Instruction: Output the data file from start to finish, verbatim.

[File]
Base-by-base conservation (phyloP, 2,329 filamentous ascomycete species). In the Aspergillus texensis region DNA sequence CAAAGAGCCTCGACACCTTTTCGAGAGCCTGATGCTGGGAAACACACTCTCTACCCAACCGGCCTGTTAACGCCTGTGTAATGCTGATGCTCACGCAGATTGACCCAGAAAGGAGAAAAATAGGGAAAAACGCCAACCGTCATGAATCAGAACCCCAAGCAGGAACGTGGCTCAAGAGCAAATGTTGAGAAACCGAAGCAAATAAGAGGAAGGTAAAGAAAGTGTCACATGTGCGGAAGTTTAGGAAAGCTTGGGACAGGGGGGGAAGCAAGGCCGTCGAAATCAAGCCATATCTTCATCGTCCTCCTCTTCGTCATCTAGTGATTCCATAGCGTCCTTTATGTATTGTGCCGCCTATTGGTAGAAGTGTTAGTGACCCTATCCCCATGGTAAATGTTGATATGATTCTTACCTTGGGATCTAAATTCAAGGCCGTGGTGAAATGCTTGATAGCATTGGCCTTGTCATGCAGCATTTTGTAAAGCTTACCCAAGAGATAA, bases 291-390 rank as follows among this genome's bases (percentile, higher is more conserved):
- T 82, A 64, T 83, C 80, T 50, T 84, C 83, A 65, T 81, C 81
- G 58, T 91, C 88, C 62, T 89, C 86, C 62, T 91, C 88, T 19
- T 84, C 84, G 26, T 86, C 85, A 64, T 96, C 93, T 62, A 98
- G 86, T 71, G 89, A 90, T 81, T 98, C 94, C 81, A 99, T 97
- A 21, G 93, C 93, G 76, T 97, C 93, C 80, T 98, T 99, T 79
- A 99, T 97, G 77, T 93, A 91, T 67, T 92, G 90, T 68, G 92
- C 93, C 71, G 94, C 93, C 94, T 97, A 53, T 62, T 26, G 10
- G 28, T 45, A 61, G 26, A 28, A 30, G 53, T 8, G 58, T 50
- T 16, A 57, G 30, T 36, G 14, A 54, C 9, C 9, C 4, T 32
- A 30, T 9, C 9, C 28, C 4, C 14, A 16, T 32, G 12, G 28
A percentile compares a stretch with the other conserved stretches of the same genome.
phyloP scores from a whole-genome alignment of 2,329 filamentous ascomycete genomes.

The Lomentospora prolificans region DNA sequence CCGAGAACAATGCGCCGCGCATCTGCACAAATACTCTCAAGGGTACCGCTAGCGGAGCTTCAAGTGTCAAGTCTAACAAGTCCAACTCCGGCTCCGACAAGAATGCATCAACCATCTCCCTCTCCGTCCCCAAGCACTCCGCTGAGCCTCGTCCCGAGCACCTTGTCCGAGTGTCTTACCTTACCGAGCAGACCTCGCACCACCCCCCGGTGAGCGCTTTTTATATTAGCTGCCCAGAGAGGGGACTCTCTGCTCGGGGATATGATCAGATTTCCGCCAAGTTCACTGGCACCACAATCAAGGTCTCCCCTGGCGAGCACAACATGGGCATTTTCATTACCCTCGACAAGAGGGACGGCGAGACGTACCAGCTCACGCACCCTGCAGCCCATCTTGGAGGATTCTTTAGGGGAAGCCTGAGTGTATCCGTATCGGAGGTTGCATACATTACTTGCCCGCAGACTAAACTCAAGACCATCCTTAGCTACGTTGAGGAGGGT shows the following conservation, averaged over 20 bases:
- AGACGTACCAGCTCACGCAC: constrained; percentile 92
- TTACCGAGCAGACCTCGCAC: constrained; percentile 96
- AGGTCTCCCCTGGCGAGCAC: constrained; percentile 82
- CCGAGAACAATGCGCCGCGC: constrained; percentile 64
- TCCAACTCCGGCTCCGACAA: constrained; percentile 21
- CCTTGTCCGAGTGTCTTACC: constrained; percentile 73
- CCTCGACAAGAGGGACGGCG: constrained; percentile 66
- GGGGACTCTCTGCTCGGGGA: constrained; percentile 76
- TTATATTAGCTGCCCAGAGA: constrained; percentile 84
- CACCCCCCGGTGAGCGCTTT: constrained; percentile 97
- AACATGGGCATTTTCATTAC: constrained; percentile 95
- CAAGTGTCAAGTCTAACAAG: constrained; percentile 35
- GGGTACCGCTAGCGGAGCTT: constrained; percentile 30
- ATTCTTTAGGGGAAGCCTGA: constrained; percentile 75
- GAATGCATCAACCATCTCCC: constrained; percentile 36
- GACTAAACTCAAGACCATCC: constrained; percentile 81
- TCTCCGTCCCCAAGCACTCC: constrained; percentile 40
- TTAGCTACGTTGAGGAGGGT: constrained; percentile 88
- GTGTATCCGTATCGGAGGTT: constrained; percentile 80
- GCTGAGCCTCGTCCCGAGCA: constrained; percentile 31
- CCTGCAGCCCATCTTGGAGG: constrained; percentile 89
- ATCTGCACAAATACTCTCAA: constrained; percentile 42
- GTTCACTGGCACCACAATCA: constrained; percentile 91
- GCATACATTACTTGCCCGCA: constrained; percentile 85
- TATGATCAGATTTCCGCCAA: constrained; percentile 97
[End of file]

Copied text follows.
Base-by-base conservation (phyloP, 2,329 filamentous ascomycete species). In the Aspergillus texensis region DNA sequence CAAAGAGCCTCGACACCTTTTCGAGAGCCTGATGCTGGGAAACACACTCTCTACCCAACCGGCCTGTTAACGCCTGTGTAATGCTGATGCTCACGCAGATTGACCCAGAAAGGAGAAAAATAGGGAAAAACGCCAACCGTCATGAATCAGAACCCCAAGCAGGAACGTGGCTCAAGAGCAAATGTTGAGAAACCGAAGCAAATAAGAGGAAGGTAAAGAAAGTGTCACATGTGCGGAAGTTTAGGAAAGCTTGGGACAGGGGGGGAAGCAAGGCCGTCGAAATCAAGCCATATCTTCATCGTCCTCCTCTTCGTCATCTAGTGATTCCATAGCGTCCTTTATGTATTGTGCCGCCTATTGGTAGAAGTGTTAGTGACCCTATCCCCATGGTAAATGTTGATATGATTCTTACCTTGGGATCTAAATTCAAGGCCGTGGTGAAATGCTTGATAGCATTGGCCTTGTCATGCAGCATTTTGTAAAGCTTACCCAAGAGATAA, bases 291-390 rank as follows among this genome's bases (percentile, higher is more conserved):
- T 82, A 64, T 83, C 80, T 50, T 84, C 83, A 65, T 81, C 81
- G 58, T 91, C 88, C 62, T 89, C 86, C 62, T 91, C 88, T 19
- T 84, C 84, G 26, T 86, C 85, A 64, T 96, C 93, T 62, A 98
- G 86, T 71, G 89, A 90, T 81, T 98, C 94, C 81, A 99, T 97
- A 21, G 93, C 93, G 76, T 97, C 93, C 80, T 98, T 99, T 79
- A 99, T 97, G 77, T 93, A 91, T 67, T 92, G 90, T 68, G 92
- C 93, C 71, G 94, C 93, C 94, T 97, A 53, T 62, T 26, G 10
- G 28, T 45, A 61, G 26, A 28, A 30, G 53, T 8, G 58, T 50
- T 16, A 57, G 30, T 36, G 14, A 54, C 9, C 9, C 4, T 32
- A 30, T 9, C 9, C 28, C 4, C 14, A 16, T 32, G 12, G 28
A percentile compares a stretch with the other conserved stretches of the same genome.
phyloP scores from a whole-genome alignment of 2,329 filamentous ascomycete genomes.

The Lomentospora prolificans region DNA sequence CCGAGAACAATGCGCCGCGCATCTGCACAAATACTCTCAAGGGTACCGCTAGCGGAGCTTCAAGTGTCAAGTCTAACAAGTCCAACTCCGGCTCCGACAAGAATGCATCAACCATCTCCCTCTCCGTCCCCAAGCACTCCGCTGAGCCTCGTCCCGAGCACCTTGTCCGAGTGTCTTACCTTACCGAGCAGACCTCGCACCACCCCCCGGTGAGCGCTTTTTATATTAGCTGCCCAGAGAGGGGACTCTCTGCTCGGGGATATGATCAGATTTCCGCCAAGTTCACTGGCACCACAATCAAGGTCTCCCCTGGCGAGCACAACATGGGCATTTTCATTACCCTCGACAAGAGGGACGGCGAGACGTACCAGCTCACGCACCCTGCAGCCCATCTTGGAGGATTCTTTAGGGGAAGCCTGAGTGTATCCGTATCGGAGGTTGCATACATTACTTGCCCGCAGACTAAACTCAAGACCATCCTTAGCTACGTTGAGGAGGGT shows the following conservation, averaged over 20 bases:
- AGACGTACCAGCTCACGCAC: constrained; percentile 92
- TTACCGAGCAGACCTCGCAC: constrained; percentile 96
- AGGTCTCCCCTGGCGAGCAC: constrained; percentile 82
- CCGAGAACAATGCGCCGCGC: constrained; percentile 64
- TCCAACTCCGGCTCCGACAA: constrained; percentile 21
- CCTTGTCCGAGTGTCTTACC: constrained; percentile 73
- CCTCGACAAGAGGGACGGCG: constrained; percentile 66
- GGGGACTCTCTGCTCGGGGA: constrained; percentile 76
- TTATATTAGCTGCCCAGAGA: constrained; percentile 84
- CACCCCCCGGTGAGCGCTTT: constrained; percentile 97
- AACATGGGCATTTTCATTAC: constrained; percentile 95
- CAAGTGTCAAGTCTAACAAG: constrained; percentile 35
- GGGTACCGCTAGCGGAGCTT: constrained; percentile 30
- ATTCTTTAGGGGAAGCCTGA: constrained; percentile 75
- GAATGCATCAACCATCTCCC: constrained; percentile 36
- GACTAAACTCAAGACCATCC: constrained; percentile 81
- TCTCCGTCCCCAAGCACTCC: constrained; percentile 40
- TTAGCTACGTTGAGGAGGGT: constrained; percentile 88
- GTGTATCCGTATCGGAGGTT: constrained; percentile 80
- GCTGAGCCTCGTCCCGAGCA: constrained; percentile 31
- CCTGCAGCCCATCTTGGAGG: constrained; percentile 89
- ATCTGCACAAATACTCTCAA: constrained; percentile 42
- GTTCACTGGCACCACAATCA: constrained; percentile 91
- GCATACATTACTTGCCCGCA: constrained; percentile 85
- TATGATCAGATTTCCGCCAA: constrained; percentile 97